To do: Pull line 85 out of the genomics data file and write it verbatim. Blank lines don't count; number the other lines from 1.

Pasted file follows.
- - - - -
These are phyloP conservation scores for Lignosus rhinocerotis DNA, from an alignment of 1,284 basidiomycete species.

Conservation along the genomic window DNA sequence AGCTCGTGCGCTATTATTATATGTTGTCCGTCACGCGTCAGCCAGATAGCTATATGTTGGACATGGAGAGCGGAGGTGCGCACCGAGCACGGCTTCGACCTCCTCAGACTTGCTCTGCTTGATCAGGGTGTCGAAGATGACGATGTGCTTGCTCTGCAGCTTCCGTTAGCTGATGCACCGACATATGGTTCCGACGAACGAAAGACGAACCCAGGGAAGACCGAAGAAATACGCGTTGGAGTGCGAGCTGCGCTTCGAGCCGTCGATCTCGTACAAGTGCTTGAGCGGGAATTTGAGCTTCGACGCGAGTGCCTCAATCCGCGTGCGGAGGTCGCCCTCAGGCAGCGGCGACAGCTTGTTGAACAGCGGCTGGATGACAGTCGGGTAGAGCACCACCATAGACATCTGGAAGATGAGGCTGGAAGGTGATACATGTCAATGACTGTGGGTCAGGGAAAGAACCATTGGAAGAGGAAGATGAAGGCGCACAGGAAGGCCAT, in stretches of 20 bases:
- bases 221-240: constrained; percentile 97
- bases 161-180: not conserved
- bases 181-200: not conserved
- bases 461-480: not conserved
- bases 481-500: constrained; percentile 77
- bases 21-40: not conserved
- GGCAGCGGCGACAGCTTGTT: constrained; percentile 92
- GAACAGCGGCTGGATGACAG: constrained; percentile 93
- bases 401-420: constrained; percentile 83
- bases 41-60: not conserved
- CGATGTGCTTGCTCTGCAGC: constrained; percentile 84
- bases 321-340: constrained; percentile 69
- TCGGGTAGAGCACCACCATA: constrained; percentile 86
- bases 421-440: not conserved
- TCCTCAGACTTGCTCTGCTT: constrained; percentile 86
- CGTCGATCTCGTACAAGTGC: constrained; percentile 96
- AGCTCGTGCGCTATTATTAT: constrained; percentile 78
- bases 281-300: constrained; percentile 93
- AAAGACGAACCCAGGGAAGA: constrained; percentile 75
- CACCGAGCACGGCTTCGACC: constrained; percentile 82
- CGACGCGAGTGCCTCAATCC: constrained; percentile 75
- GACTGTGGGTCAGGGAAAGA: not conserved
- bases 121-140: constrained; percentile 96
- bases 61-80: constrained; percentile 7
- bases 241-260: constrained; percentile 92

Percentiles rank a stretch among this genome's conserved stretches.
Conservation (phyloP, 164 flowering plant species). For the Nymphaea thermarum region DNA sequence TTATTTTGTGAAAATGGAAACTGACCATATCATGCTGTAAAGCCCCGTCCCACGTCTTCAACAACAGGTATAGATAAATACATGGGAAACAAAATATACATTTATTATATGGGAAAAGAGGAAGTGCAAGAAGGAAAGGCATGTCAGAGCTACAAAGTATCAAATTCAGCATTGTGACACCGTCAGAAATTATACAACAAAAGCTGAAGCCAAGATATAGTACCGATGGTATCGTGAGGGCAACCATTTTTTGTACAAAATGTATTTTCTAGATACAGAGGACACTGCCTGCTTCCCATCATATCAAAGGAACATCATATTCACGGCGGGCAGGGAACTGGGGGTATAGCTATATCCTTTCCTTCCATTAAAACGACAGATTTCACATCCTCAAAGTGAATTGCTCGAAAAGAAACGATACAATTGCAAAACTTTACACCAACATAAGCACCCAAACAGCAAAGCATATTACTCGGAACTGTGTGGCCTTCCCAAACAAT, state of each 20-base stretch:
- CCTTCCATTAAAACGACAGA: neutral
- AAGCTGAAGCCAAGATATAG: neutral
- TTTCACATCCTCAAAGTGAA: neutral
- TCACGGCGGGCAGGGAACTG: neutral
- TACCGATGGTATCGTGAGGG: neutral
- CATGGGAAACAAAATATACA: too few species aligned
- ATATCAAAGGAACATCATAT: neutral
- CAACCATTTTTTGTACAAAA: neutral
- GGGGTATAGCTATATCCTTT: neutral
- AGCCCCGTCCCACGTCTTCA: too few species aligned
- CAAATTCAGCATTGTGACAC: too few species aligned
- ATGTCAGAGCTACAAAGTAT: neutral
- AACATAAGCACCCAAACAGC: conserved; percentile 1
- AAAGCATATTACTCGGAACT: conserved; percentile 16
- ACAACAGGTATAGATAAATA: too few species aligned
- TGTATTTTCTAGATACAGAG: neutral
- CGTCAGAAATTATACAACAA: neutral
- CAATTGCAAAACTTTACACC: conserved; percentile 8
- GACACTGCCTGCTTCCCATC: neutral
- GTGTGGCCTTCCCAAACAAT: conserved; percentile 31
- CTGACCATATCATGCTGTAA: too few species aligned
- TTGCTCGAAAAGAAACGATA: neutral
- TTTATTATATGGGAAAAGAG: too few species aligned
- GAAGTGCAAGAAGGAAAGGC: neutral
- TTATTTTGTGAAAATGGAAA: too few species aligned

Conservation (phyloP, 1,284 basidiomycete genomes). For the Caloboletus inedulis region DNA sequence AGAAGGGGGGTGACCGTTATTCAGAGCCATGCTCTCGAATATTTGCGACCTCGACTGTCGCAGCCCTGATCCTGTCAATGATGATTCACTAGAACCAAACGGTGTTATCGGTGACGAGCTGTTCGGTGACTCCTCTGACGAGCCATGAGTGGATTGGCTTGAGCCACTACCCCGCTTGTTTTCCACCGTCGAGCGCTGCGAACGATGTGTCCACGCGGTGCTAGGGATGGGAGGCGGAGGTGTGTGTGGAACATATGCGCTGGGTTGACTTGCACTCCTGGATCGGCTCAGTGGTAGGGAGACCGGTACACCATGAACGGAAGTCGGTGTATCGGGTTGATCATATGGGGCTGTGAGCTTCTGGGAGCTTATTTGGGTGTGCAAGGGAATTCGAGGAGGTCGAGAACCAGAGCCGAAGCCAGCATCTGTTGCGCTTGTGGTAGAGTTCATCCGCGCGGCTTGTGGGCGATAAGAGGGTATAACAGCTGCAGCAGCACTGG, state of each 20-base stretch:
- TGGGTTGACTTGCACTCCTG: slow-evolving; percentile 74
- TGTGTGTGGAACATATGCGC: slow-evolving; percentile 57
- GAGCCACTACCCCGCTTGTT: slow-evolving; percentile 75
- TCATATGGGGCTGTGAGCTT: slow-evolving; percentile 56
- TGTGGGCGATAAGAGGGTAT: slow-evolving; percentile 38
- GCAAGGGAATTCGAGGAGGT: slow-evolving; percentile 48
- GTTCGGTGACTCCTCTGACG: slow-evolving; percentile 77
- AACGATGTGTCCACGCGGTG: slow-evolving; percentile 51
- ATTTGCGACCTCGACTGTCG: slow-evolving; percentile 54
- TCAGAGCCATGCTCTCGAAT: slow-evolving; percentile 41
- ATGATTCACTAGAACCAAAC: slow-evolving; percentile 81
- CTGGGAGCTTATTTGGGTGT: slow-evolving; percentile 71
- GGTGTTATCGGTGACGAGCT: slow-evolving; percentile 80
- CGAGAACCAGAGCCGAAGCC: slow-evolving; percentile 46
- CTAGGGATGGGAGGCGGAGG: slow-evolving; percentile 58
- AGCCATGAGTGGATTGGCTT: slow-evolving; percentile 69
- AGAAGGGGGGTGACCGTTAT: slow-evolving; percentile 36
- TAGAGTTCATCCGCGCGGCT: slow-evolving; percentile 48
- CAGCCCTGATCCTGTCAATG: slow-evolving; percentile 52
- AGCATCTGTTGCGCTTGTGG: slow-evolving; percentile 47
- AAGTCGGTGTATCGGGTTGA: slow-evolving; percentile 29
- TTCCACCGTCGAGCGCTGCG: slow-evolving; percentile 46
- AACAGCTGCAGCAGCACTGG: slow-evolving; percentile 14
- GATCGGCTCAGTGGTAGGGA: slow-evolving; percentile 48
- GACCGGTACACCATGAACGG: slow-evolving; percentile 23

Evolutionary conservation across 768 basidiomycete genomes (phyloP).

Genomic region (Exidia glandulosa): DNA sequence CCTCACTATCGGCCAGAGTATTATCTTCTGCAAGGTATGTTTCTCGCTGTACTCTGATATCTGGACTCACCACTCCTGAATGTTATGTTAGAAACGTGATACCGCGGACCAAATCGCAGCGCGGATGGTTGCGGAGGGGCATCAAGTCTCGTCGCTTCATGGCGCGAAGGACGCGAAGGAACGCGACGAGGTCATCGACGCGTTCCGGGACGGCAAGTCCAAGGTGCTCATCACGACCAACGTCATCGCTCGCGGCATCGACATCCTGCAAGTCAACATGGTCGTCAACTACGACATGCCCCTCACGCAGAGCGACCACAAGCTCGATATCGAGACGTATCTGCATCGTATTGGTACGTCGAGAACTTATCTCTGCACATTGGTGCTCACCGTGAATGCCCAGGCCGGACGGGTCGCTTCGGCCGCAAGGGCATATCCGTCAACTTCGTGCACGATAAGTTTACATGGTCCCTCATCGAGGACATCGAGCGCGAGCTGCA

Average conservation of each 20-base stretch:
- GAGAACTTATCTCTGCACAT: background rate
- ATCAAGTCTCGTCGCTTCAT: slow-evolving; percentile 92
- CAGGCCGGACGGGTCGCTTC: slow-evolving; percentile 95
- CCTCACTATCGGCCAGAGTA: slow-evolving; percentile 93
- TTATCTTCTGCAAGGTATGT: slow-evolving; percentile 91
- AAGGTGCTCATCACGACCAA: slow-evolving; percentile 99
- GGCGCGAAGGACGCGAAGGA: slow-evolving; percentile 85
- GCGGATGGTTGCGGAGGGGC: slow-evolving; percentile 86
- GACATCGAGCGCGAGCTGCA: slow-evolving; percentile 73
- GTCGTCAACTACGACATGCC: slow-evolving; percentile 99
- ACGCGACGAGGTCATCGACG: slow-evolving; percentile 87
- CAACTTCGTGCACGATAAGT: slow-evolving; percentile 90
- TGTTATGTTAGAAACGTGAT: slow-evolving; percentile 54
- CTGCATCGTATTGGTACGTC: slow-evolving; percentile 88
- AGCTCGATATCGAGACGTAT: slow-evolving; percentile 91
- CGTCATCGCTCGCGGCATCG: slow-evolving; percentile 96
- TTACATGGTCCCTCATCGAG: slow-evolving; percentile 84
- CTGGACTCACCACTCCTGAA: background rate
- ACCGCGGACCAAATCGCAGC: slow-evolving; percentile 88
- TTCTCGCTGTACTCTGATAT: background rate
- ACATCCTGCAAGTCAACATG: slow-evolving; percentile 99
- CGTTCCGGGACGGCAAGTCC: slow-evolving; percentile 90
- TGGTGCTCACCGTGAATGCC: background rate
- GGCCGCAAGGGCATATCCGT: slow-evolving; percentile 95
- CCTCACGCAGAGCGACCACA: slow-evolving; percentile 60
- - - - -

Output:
- ATCAAGTCTCGTCGCTTCAT: slow-evolving; percentile 92